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Co-Kitchen: Interview with Susanne Malmgren at Akademiska Hus

”Together we boost Sweden as a nation of knowledge”

Picture of Susanne Malmgren.
Susanne Malmgren, the head of student housing at Akademiska Hus.
Published May 31, 2021

Several partners are involved in the research and development of KTH Live-in Lab's interdisciplinary co-living project. In this first episode, we talk to the head of student housing at Akademiska Hus.

Who is Susanne Malmgren?

Akademiska Hus takes overall responsibility for the development of several of the country’s campus areas, including student housing, which is a very important factor for universities’ future competitiveness. As head of student housing, Susanne Malmgren is responsible for active work at Akademiska Hus to enable housing projects on or in connection with campus areas around the country.

‘‘My job is to run this large and important undertaking of developing student and research housing close to campus throughout Sweden, but with a focus on seven cities. I often travel two or three times a week to Lund, Gothenburg, Linköping, Stockholm, Uppsala, Umeå and Luleå. There I meet actors and partners who, for example, help us produce documents for new buildings and detailed plans. I also meet customers who rent blocks for our student housing and have contact with the students who will live there."

Briefly describe Akademiska Hus’ aim and focus?

In collaboration with academia, industry, and the community, we develop and manage sustainable and attractive knowledge environments. Together we boost Sweden as a nation of knowledge. Our mission:

• Akademiska Hus Aktiebolag will own, develop, and manage properties for colleges and universities where the primary focus is on education and research, and it will conduct operations compatible with this task.

• Akademiska Hus will contribute to the creation of more student accommodations by making it clear that the company’s focus includes the construction and management of student accommodations.

How is Akademiska Hus working to make buildings smarter and more sustainable? And why is Akademiska Hus engaged in research and development?

Akademiska Hus has a vision for a zero-carbon footprint, which will be achieved through climate-neutral internal operations and property operations by 2025 and climate-neutral project operations by 2045. We also seek to collaborate more with our customers in order to join forces and invest in sustainable choices. We are also working to reduce the amount of delivered energy by 50 per cent by 2025, using 2000 as the comparison year, through more energy-smart buildings. We currently have nearly 70 solar parks on our campuses that generate 6 million kWh of sustainable electricity annually for Swedish educational institutions. In 2021 we will take additional measures and install more solar power facilities.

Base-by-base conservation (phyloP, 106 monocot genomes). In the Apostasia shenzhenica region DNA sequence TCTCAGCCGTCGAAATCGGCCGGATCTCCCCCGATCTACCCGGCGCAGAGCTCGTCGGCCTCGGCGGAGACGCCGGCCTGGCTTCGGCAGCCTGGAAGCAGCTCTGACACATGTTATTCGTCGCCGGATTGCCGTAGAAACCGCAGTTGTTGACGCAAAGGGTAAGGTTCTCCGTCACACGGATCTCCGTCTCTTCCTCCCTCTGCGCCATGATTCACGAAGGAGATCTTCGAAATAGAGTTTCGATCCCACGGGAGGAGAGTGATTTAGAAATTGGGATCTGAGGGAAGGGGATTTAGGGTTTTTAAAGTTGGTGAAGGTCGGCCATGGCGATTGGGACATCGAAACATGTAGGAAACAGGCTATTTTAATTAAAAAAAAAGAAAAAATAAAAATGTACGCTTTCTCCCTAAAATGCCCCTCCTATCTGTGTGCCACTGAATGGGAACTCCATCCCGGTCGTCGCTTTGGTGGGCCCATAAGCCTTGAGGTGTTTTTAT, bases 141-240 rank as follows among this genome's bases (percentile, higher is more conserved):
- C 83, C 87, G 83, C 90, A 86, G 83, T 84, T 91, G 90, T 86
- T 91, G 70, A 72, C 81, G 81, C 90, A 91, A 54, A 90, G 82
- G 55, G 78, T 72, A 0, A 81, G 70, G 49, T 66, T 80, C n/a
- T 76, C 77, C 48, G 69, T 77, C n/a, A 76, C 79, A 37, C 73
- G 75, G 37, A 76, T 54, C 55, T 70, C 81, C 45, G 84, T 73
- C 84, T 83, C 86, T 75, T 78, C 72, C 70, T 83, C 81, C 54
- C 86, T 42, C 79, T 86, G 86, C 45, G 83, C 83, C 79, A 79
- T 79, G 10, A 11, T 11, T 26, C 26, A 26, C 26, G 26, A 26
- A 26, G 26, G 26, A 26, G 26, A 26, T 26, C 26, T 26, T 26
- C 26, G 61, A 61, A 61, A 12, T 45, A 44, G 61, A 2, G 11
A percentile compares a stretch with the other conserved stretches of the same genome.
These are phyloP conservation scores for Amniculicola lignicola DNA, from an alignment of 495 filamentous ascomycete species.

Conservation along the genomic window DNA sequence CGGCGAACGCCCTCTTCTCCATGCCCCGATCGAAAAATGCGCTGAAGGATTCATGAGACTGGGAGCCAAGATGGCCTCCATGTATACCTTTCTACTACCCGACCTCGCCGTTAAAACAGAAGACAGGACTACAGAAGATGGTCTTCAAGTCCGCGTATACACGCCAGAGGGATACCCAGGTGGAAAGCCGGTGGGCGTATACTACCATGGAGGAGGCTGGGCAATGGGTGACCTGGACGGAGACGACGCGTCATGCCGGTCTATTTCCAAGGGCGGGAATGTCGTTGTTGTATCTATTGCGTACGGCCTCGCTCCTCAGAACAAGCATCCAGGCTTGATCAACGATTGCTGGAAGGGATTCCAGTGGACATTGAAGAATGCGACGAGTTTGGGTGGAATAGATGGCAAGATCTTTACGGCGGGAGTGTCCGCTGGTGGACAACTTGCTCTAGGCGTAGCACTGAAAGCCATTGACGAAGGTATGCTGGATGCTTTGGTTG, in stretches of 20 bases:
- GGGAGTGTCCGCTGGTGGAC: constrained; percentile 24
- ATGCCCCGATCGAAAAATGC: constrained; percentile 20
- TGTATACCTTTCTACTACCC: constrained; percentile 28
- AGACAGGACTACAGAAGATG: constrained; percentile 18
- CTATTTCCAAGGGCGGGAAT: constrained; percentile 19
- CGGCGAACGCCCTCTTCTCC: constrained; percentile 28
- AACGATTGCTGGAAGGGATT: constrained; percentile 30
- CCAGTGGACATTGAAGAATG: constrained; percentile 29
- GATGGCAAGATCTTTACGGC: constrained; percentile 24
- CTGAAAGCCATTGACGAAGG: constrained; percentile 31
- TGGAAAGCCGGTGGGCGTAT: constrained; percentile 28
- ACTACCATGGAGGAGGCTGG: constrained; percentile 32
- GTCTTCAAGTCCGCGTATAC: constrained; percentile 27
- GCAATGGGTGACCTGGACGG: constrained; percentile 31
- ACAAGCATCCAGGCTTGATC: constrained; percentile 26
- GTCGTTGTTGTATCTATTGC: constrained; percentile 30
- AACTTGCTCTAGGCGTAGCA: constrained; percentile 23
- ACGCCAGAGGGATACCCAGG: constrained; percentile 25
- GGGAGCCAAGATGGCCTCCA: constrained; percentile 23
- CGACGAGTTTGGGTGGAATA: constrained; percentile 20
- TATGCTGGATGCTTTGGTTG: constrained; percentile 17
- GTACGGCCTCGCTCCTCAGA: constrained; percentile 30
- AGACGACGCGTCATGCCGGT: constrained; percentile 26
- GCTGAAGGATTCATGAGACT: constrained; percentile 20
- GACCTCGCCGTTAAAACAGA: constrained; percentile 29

We also strongly focus on social sustainability. We will develop products, services, and practices through innovation partnerships, thereby contributing to sustainable development in the community. We implement our core values to counteract bullying, harassment, and discrimination. Akademiska Hus has zero-tolerance for all forms of impropriety and corruption.

Why did Akademiska Hus choose to be a centre partner to the KTH Live-In Lab?

KTH Royal Institute of Technology is one of Sweden’s most respected universities, and we already had a productive relation, but our cooperation has ramped up through our involvement in the KTH Live-In Lab. The KTH Live-In Lab is an important testbed for the future of living and an important platform for learning and interacting with scientists.

How have you collaborated with the KTH Live-In Lab?

During 2019 and 2020, we conducted a study about productive space usage and shared living for the future. The project was carried out in collaboration with a group of industry partners and universities. One major finding was that by producing shared spaces, we can lower CO2-emissions from production by up to 50 percent.

The whole report, ”Framtidens delade boende” (Swedish) is available here: Framtidens delade boende - En rapport om hållbarhet i livsstil och bostad .

That project is now being followed by the ongoing Co-Kitchen study , whose findings will be used to further investigate kitchens and bathrooms in shared and co-living spaces.

As a centre partner with the KTH Live-In Lab, we are also actively engaged in both the board and the executive group and are thus strongly involved in the developments of the KTH Live-In Lab.

How has the pandemic affected ongoing projects? Have you thought about any results or goals in connection with the pandemic?

In our recently released report ”Framtidens delade boende” that I mentioned above, we discuss the effects that the coronavirus has had on the students’ living conditions. The full text can be found in section 6, but I would like to highlight what Erik Stenberg, professor of architecture and one of the project participants, wrote:

“Yes, it has affected like a magnifying glass. The students who have a good living environment have coped well with the pandemic and even seen the benefits of being at home and distance learning. However, students who have a worse housing condition (for example, involuntary overcrowding) have gotten it much worse with less time and energy to focus, recover, and perform. For teachers and researchers, the situation has been similar. ”

What is the next step?

The next step is to continue with the Co-Kitchen project in the KTH Live-In Lab. We will also keep on developing sustainable student housing in six cities, using new insights partly developed in collaboration with the KTH Live-In Lab.